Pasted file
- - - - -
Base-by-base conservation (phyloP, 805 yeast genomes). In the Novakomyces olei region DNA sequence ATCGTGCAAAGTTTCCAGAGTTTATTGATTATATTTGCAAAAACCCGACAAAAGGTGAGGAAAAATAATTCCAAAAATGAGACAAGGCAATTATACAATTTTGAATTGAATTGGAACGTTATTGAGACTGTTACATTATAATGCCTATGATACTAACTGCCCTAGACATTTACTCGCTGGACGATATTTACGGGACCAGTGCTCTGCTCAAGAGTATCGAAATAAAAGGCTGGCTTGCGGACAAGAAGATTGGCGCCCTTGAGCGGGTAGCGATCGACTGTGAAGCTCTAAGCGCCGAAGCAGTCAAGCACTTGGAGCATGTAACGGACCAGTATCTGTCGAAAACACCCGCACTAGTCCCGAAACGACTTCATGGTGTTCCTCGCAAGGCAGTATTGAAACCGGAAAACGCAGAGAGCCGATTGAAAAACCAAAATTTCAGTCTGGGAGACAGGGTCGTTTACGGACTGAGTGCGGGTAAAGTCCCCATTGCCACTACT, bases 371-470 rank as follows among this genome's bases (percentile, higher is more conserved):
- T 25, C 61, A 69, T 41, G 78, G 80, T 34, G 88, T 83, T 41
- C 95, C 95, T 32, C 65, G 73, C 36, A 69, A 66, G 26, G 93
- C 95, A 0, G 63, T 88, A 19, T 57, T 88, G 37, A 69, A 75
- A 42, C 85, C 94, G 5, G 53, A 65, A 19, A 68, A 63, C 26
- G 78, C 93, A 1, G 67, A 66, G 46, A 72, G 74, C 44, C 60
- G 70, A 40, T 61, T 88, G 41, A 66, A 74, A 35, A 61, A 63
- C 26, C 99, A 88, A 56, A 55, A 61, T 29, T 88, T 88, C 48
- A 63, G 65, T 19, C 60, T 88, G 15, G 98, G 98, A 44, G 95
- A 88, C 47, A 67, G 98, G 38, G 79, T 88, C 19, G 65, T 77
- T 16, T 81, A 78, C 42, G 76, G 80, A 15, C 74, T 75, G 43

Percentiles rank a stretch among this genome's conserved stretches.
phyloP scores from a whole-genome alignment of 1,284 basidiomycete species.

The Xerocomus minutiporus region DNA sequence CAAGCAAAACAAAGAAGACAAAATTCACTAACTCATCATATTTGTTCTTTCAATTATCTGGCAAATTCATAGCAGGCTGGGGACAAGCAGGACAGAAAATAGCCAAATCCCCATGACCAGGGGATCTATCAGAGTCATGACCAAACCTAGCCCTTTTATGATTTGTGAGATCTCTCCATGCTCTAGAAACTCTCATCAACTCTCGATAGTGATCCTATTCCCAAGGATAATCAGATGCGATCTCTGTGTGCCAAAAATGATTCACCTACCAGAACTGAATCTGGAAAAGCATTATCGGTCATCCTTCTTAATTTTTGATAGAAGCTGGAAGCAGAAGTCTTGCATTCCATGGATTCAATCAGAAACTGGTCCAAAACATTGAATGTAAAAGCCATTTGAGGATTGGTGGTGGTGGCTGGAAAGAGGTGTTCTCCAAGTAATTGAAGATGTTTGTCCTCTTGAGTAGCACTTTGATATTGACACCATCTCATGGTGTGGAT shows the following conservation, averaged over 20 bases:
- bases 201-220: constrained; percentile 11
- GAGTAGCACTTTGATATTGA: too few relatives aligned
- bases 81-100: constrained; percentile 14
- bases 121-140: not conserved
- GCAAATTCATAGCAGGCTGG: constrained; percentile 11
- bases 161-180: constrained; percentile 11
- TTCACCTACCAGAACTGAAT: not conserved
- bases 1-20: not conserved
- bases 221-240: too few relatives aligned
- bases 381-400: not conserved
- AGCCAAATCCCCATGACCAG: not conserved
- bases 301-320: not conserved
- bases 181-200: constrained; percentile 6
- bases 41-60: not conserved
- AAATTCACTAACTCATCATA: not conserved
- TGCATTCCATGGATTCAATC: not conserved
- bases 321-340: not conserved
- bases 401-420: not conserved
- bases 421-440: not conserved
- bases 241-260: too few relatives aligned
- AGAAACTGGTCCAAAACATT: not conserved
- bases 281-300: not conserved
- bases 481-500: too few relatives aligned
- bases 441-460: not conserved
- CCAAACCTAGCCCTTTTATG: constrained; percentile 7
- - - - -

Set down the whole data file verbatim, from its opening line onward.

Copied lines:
Base-by-base conservation (phyloP, 805 yeast genomes). In the Novakomyces olei region DNA sequence ATCGTGCAAAGTTTCCAGAGTTTATTGATTATATTTGCAAAAACCCGACAAAAGGTGAGGAAAAATAATTCCAAAAATGAGACAAGGCAATTATACAATTTTGAATTGAATTGGAACGTTATTGAGACTGTTACATTATAATGCCTATGATACTAACTGCCCTAGACATTTACTCGCTGGACGATATTTACGGGACCAGTGCTCTGCTCAAGAGTATCGAAATAAAAGGCTGGCTTGCGGACAAGAAGATTGGCGCCCTTGAGCGGGTAGCGATCGACTGTGAAGCTCTAAGCGCCGAAGCAGTCAAGCACTTGGAGCATGTAACGGACCAGTATCTGTCGAAAACACCCGCACTAGTCCCGAAACGACTTCATGGTGTTCCTCGCAAGGCAGTATTGAAACCGGAAAACGCAGAGAGCCGATTGAAAAACCAAAATTTCAGTCTGGGAGACAGGGTCGTTTACGGACTGAGTGCGGGTAAAGTCCCCATTGCCACTACT, bases 371-470 rank as follows among this genome's bases (percentile, higher is more conserved):
- T 25, C 61, A 69, T 41, G 78, G 80, T 34, G 88, T 83, T 41
- C 95, C 95, T 32, C 65, G 73, C 36, A 69, A 66, G 26, G 93
- C 95, A 0, G 63, T 88, A 19, T 57, T 88, G 37, A 69, A 75
- A 42, C 85, C 94, G 5, G 53, A 65, A 19, A 68, A 63, C 26
- G 78, C 93, A 1, G 67, A 66, G 46, A 72, G 74, C 44, C 60
- G 70, A 40, T 61, T 88, G 41, A 66, A 74, A 35, A 61, A 63
- C 26, C 99, A 88, A 56, A 55, A 61, T 29, T 88, T 88, C 48
- A 63, G 65, T 19, C 60, T 88, G 15, G 98, G 98, A 44, G 95
- A 88, C 47, A 67, G 98, G 38, G 79, T 88, C 19, G 65, T 77
- T 16, T 81, A 78, C 42, G 76, G 80, A 15, C 74, T 75, G 43

Percentiles rank a stretch among this genome's conserved stretches.
phyloP scores from a whole-genome alignment of 1,284 basidiomycete species.

The Xerocomus minutiporus region DNA sequence CAAGCAAAACAAAGAAGACAAAATTCACTAACTCATCATATTTGTTCTTTCAATTATCTGGCAAATTCATAGCAGGCTGGGGACAAGCAGGACAGAAAATAGCCAAATCCCCATGACCAGGGGATCTATCAGAGTCATGACCAAACCTAGCCCTTTTATGATTTGTGAGATCTCTCCATGCTCTAGAAACTCTCATCAACTCTCGATAGTGATCCTATTCCCAAGGATAATCAGATGCGATCTCTGTGTGCCAAAAATGATTCACCTACCAGAACTGAATCTGGAAAAGCATTATCGGTCATCCTTCTTAATTTTTGATAGAAGCTGGAAGCAGAAGTCTTGCATTCCATGGATTCAATCAGAAACTGGTCCAAAACATTGAATGTAAAAGCCATTTGAGGATTGGTGGTGGTGGCTGGAAAGAGGTGTTCTCCAAGTAATTGAAGATGTTTGTCCTCTTGAGTAGCACTTTGATATTGACACCATCTCATGGTGTGGAT shows the following conservation, averaged over 20 bases:
- bases 201-220: constrained; percentile 11
- GAGTAGCACTTTGATATTGA: too few relatives aligned
- bases 81-100: constrained; percentile 14
- bases 121-140: not conserved
- GCAAATTCATAGCAGGCTGG: constrained; percentile 11
- bases 161-180: constrained; percentile 11
- TTCACCTACCAGAACTGAAT: not conserved
- bases 1-20: not conserved
- bases 221-240: too few relatives aligned
- bases 381-400: not conserved
- AGCCAAATCCCCATGACCAG: not conserved
- bases 301-320: not conserved
- bases 181-200: constrained; percentile 6
- bases 41-60: not conserved
- AAATTCACTAACTCATCATA: not conserved
- TGCATTCCATGGATTCAATC: not conserved
- bases 321-340: not conserved
- bases 401-420: not conserved
- bases 421-440: not conserved
- bases 241-260: too few relatives aligned
- AGAAACTGGTCCAAAACATT: not conserved
- bases 281-300: not conserved
- bases 481-500: too few relatives aligned
- bases 441-460: not conserved
- CCAAACCTAGCCCTTTTATG: constrained; percentile 7